For balance ,  add wheel spacers to the rear , increase spring rates  /wheel rates  to near 90% of static weight . Add rear bar until the inside wheel comes up 3 in . When you get it right , you will be able to trim the balance with rear air pressure . low 40s  to 45 will roll faster.  

 Trying to get the rear tires to track out side of the fronts is the key to really flying the FWD.  As they get out, they take more  dynamic loading reducing the front tire loading, allowing the fronts to go faster.  Some  slight 1/8in toe out for the rear along with 2 * camber willl crispen up the turn in.  If you can't get the car to go straight, reduce the toe out a little. 

 The stock edition of Bilstein HD should control the higher rates well enough for Chump. 

Edited by flyinglizard
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  • 2 weeks later...
On 8/3/2017 at 8:16 PM, flyinglizard said:

 

 For Chumper tires at near 1lateral G;  Try about  75% of the static weight per wheel for front spring rates. This assumes front struts with a 85-90% strut travel.to wheel ratio. IE ;     750# per wheel = about 550# springs.  Most FWD go faster with no front bar. The car may lean more but the lap times and balance is almost always better  bar free. 

  For balance ,  add wheel spacers to the rear , increase spring rates  /wheel rates  to near 90% of static weight . Add rear bar until the inside wheel comes up 3 in . When you get it right , you will be able to trim the balance with rear air pressure . low 40s  to 45 will roll faster.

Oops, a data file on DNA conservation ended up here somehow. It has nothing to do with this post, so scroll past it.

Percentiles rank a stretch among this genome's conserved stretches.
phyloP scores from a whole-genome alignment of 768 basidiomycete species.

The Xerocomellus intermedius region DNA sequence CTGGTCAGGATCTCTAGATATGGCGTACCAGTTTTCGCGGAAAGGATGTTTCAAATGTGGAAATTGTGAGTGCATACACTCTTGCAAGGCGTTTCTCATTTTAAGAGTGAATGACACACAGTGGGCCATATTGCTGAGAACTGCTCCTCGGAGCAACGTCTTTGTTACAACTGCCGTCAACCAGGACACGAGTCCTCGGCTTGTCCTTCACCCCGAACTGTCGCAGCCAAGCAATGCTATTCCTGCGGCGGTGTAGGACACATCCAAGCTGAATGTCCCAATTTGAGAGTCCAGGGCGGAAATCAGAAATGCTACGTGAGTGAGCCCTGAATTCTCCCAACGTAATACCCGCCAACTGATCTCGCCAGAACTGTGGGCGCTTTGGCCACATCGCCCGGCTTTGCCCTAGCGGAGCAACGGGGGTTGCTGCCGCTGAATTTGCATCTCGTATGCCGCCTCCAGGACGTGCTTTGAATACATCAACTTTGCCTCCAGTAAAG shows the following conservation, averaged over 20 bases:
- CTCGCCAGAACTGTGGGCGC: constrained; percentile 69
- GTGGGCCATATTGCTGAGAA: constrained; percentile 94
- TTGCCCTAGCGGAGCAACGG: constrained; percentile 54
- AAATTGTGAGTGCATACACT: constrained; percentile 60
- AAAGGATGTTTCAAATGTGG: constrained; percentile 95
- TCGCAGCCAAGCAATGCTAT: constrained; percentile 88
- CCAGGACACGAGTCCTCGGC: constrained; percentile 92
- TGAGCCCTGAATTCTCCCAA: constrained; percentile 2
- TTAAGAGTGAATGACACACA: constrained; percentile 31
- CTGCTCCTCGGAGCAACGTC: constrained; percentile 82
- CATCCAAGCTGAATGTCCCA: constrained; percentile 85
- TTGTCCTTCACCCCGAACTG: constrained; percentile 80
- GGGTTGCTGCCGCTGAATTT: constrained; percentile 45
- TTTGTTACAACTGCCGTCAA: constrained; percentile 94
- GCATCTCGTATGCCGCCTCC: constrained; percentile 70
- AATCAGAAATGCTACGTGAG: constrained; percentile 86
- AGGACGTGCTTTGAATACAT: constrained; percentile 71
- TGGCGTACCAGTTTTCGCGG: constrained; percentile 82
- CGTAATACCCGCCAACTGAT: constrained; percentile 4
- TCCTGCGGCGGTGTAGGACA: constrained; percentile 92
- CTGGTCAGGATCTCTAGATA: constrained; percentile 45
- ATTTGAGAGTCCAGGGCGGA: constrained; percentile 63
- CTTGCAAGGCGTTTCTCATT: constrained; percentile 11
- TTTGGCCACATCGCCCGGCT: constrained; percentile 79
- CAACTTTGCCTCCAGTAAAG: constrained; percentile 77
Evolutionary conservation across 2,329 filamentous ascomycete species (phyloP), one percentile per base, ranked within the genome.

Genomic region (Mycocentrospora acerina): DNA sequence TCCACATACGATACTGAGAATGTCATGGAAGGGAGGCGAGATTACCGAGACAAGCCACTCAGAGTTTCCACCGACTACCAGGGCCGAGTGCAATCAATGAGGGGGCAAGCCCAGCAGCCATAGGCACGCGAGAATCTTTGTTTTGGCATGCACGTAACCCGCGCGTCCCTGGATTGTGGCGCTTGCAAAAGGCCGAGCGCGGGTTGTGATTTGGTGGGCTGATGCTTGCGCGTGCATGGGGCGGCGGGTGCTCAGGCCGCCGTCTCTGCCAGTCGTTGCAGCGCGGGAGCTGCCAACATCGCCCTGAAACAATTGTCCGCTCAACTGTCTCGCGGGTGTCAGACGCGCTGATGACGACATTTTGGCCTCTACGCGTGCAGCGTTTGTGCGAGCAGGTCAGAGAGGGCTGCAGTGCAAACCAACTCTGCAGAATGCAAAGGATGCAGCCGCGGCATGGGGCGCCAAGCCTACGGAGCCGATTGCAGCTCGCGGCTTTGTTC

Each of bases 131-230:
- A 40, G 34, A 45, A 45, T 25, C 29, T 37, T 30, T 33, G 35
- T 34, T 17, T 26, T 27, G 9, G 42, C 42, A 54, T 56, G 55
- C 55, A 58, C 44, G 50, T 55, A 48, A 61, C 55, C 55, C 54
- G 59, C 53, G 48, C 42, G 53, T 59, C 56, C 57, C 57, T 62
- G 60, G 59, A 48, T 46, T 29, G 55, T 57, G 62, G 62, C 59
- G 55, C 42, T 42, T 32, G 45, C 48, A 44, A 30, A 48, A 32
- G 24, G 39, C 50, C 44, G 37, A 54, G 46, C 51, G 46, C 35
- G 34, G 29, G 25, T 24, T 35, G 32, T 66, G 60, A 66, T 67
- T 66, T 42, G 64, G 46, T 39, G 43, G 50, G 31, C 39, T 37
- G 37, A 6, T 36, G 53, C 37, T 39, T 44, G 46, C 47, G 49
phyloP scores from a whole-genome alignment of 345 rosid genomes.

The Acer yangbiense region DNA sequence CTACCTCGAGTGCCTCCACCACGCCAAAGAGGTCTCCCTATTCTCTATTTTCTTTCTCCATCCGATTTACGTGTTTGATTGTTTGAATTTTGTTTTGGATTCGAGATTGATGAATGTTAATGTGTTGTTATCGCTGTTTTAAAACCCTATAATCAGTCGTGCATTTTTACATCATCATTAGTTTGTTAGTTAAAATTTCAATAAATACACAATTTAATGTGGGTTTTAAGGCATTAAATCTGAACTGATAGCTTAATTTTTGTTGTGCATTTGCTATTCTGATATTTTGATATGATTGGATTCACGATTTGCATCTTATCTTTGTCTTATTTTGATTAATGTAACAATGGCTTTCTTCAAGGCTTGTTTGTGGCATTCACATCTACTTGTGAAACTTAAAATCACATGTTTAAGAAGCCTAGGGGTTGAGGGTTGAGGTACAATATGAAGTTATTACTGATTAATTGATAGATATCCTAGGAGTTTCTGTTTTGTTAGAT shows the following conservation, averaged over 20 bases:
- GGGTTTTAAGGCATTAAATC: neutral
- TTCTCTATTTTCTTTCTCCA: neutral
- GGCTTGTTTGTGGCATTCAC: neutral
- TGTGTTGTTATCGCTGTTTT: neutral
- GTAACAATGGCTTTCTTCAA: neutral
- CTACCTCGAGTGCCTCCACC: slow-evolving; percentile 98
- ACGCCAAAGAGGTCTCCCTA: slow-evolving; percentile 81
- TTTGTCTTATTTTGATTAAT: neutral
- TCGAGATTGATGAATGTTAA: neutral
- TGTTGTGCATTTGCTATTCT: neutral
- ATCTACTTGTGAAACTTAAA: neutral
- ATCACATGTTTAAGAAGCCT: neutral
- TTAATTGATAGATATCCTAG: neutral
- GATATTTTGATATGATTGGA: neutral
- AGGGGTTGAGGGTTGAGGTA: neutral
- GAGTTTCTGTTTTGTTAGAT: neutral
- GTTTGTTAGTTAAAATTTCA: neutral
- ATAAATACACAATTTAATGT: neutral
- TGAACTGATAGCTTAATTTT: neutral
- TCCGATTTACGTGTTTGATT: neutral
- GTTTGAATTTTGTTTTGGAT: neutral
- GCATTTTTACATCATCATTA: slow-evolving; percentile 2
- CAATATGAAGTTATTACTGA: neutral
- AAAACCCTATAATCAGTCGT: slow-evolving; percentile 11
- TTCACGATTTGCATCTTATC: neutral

Trying to get the rear tires to track out side of the fronts is the key to really flying the FWD.  As they get out, they take more  dynamic loading reducing the front tire loading, allowing the fronts to go faster.  Some  slight 1/8in toe out for the rear along with 2 * camber willl crispen up the turn in.  If you can't get the car to go straight, reduce the toe out a little. 

 The stock edition of Bilstein HD should control the higher rates well enough for Chump. 

Concerning the wider rear track, that's what Olds did with the SCX. Rear axle was out of the Beretta GT.

 

90FH-03.jpg.4b52bece0db6b25512e145e1d8da0437.jpg

 

Along with dual rear bars.

 

The Archers did ok with the Quad 4.

 

First hand experience-Thing cornered like a beast for the day.  Had to pull the abs fuse due to picking up the inside rear when driving hard on the back roads. ie-Mid 90's when I had mine. Red '92.

 

Unfortunately it had A/C, like 95% of them. No Torsen.

 

Considered buying one of the old Archer Express cars 10 or so years ago. Should have for the price. 4 figures. The 92 is legal for Chump btw. Around 1200 built.

Edited by Bandit
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On spring rate when we where a Thompson Speed way on a test date the drivers said the car was a bit bounce going in the the hard rights. So I installed one more spring rubber

s-l500.jpg

in the left front spring and all drivers said it fixed the bounce and they dropped there lap times. SO some times small change like this can lead you to the right fix.

Bob Mann

www.DRVOLKS.com

bobtec@comcast.net

drvolkslogo.jpgtdtuninglogo.jpg